SqueezeBox Farewell Tour Includes Texas

By Theresa Parker

  I think I speak for all Texans in wishing Ted and Mollie the best and know that they will be successful in whatever direction life leads them.  Photo by Mark Hiebert .

I think I speak for all Texans in wishing Ted and Mollie the best and know that they will be successful in whatever direction life leads them. Photo by Mark Hiebert.

Mollie B and Ted Lange will waltz across Texas one last time as the band SqueezeBox Jan. 15-18. They start with a dance in Hallettsville on Jan. 15, then visit the snowbirds at the Mission Bell RV Resort in South Texas on the 16th. They head north to Granger on the 17th, then end their tour in Houston on the 18th.

The tour will be bittersweet for the band and their fans. Mollie and Ted announced in August that they will no longer be performing together after the Southern Tour ends Feb.1 in Holiday, Florida. They have taken on one engagement in Georgia after February, but as of now, that is the only performance they are doing together. 

SqueezeBox began in the late 1990s as the Bratwurst Boys, which was a spin-off band consisting of members of the Grammy-nominated Toledo Polkamotion. In 2005, band members were Ted Lange on accordion/bass and vocals, Dave Burner on drums and vocals and Ted’s mother, Betty Lange, on second accordion.

Mollie Busta added her talents in 2006, and in 2007, they changed the name to SqueezeBox. “It has been quite a journey,” Mollie says. “Starting with 10 gigs a year and building up to 100-plus gigs in 20-plus states each year has been exciting and rewarding.”

Ted agrees. “We have met some of the greatest people all over the U.S., and it has provided us with many great memories!”  

He says the band’s success was a musician’s dream. “I’m still in awe when I look at what we have achieved. I’ve also been blessed to work with other great musicians who have performed with us through the years, and of course, my wife, Mollie, who is one of the hardest working and most talented people I know,” he adds.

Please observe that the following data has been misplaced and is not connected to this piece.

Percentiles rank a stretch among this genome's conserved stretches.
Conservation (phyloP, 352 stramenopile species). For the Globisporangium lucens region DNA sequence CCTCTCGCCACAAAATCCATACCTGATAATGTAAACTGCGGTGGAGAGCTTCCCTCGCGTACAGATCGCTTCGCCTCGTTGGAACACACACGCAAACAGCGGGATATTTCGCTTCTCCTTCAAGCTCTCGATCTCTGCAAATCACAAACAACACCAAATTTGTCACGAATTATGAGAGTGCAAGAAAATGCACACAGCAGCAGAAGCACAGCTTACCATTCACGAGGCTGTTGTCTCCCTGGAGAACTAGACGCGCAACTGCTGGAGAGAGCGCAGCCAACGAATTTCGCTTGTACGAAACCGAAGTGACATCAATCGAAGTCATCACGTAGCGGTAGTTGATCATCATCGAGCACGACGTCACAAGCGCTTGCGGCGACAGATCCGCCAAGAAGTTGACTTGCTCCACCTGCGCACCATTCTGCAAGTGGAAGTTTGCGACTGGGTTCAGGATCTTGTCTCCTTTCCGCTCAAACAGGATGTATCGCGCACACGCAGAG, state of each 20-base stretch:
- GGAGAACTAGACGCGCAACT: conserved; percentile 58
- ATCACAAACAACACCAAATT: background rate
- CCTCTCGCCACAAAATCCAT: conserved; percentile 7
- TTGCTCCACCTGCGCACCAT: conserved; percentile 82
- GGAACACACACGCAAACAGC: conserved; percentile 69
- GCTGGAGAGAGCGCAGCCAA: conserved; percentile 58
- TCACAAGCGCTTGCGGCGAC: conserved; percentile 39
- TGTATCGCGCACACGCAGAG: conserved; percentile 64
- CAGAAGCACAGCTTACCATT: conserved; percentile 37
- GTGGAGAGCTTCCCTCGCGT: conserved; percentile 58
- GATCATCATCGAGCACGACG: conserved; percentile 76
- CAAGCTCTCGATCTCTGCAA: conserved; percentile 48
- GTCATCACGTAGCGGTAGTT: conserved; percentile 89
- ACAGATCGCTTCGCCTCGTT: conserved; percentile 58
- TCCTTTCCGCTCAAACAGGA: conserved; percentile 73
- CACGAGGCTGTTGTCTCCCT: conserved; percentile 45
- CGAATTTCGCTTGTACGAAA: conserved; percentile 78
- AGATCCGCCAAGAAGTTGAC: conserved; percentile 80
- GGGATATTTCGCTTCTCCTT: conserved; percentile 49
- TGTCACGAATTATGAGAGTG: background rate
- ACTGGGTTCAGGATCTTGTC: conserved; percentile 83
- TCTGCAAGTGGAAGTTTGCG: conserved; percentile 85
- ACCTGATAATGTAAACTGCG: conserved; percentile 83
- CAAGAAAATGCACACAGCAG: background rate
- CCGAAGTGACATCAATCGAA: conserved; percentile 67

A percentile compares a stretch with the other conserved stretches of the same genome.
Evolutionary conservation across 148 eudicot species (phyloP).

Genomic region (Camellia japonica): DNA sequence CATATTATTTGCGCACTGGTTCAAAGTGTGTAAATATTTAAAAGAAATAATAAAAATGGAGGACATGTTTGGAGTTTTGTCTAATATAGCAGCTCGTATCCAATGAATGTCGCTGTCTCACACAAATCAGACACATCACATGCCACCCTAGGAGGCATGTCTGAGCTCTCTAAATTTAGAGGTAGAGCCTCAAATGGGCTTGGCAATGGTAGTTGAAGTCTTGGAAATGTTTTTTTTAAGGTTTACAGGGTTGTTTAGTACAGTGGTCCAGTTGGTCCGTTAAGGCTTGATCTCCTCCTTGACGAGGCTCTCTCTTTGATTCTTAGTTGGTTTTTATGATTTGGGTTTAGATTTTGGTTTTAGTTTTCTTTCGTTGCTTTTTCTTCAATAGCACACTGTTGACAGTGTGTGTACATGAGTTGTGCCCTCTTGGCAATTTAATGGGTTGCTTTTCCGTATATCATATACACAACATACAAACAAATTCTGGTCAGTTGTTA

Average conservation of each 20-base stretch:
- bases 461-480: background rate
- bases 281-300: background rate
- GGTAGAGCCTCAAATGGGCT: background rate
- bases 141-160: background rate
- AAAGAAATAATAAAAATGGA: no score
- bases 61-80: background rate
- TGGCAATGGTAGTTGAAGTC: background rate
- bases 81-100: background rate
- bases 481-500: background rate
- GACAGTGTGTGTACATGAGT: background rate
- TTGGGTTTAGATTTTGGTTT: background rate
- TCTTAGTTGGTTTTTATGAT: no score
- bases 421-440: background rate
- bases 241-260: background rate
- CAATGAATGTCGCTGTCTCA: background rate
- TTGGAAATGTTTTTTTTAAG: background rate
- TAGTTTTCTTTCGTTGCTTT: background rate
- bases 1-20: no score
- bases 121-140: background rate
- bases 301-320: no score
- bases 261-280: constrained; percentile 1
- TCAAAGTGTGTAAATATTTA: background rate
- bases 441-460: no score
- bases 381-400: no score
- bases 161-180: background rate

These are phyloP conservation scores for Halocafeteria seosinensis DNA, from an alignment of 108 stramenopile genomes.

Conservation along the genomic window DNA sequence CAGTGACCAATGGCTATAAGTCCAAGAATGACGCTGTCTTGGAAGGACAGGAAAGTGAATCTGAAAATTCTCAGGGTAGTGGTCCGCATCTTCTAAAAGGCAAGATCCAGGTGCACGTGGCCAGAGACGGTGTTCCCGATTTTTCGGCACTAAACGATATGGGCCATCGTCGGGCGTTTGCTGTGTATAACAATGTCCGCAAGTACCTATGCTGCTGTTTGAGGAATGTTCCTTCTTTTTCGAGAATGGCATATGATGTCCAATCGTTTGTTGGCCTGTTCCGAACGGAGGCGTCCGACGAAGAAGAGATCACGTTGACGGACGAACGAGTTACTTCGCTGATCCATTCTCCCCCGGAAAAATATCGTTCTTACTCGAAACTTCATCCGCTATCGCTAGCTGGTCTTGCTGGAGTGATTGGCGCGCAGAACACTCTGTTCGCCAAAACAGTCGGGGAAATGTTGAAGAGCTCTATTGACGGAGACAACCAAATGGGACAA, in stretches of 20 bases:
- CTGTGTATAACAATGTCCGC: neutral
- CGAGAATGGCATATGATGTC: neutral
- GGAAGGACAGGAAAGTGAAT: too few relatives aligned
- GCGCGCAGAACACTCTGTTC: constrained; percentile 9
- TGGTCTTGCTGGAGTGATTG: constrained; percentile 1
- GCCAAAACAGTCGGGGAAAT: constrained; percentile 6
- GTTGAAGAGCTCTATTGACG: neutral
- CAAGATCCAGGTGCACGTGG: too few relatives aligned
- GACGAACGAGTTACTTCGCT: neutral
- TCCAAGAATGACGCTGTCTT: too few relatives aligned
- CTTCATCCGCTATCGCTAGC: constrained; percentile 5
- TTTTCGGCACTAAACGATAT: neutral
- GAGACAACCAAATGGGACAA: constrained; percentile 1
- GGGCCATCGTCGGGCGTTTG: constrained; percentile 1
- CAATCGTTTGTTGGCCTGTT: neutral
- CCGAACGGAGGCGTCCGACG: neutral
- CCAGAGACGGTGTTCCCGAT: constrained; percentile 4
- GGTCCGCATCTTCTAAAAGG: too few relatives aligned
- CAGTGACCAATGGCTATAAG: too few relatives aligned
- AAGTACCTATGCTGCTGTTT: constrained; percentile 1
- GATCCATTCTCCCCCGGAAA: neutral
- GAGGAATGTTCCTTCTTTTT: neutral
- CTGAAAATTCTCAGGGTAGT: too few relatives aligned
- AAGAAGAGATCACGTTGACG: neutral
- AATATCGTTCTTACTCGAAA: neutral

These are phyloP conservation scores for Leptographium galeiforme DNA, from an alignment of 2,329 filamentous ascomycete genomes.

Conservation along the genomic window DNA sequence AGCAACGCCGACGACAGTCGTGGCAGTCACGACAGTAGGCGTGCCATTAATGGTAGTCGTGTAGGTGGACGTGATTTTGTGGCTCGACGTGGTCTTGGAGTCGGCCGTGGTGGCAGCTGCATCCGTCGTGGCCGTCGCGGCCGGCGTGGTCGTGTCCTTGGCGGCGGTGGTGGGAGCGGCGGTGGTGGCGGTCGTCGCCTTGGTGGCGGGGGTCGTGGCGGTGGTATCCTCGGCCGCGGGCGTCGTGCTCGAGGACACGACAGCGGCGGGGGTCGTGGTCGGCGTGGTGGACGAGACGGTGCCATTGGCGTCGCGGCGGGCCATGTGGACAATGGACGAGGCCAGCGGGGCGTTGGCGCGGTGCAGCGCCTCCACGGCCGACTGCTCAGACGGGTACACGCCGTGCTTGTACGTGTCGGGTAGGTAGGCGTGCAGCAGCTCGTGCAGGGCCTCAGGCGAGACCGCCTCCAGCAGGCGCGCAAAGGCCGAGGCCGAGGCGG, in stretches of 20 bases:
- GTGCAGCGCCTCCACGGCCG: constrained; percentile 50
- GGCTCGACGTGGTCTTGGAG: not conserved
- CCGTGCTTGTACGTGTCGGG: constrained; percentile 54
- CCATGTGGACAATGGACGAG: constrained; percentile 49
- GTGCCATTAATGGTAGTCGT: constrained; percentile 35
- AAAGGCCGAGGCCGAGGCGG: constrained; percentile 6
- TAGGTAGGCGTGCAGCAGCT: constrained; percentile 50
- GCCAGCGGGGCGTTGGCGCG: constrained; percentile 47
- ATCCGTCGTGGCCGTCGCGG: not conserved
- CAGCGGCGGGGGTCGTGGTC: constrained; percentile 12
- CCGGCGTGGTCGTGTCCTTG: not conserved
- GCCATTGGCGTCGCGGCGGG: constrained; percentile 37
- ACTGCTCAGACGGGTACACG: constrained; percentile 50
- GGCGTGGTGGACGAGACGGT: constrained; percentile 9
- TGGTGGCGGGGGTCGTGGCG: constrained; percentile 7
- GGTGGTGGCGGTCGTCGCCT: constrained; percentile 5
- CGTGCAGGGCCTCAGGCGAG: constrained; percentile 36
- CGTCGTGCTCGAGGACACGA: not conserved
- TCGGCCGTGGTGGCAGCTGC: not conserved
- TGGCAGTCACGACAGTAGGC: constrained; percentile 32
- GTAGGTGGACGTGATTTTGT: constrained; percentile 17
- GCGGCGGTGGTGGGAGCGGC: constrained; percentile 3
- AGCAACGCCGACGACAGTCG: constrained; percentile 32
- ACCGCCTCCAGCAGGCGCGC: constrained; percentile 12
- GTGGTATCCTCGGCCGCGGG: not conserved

SqueezeBox did not fit the mold of the average polka band, which can make it a little harder to be accepted,” Mollie says. “That was NOT the case in Texas. We were not only accepted, we were embraced. Texans sure know how to make a Northern girl feel loved.” 

At the present moment, it is not clear exactly what will happen to Squeezebox . Mollie intends to keep the Mollie B Polka Party going on RFD-TV and will resume performing again. “I just don’t know with who, when or where, but hopefully I will have performances in Texas again,” Mollie says. No word yet on Polka Party taping locales for the future.

Ted says it’s time for a break. “We’ve been working at a break-neck pace for the past four-plus years, and that takes its toll physically and mentally when you’re running your own business, and trying to balance that with family time and everything else that life throws your way,” he says. “I intend to take several months off to reorganize and work on some other projects. Beyond that, I know that I will be performing in some capacity.” 

Ted has not ruled out a return for SqueezeBox. “Maybe after some time off we’ll be prepared to pursue our performing careers together again, but I also have not ruled out forming a new band or bands and moving forward from where SqueezeBox left off.”  

Mollie says she’s taking things a day at a time. “The uncertainty of the future is a little uneasy, but I keep reminding myself, God’s got this,” she says. “I wish continued success for all polka bands and for Ted. And to all you polka fans, keep the support coming for the polka music and bring your friends out to dances. Polkas are alive and well in Texas. Keep them that way!”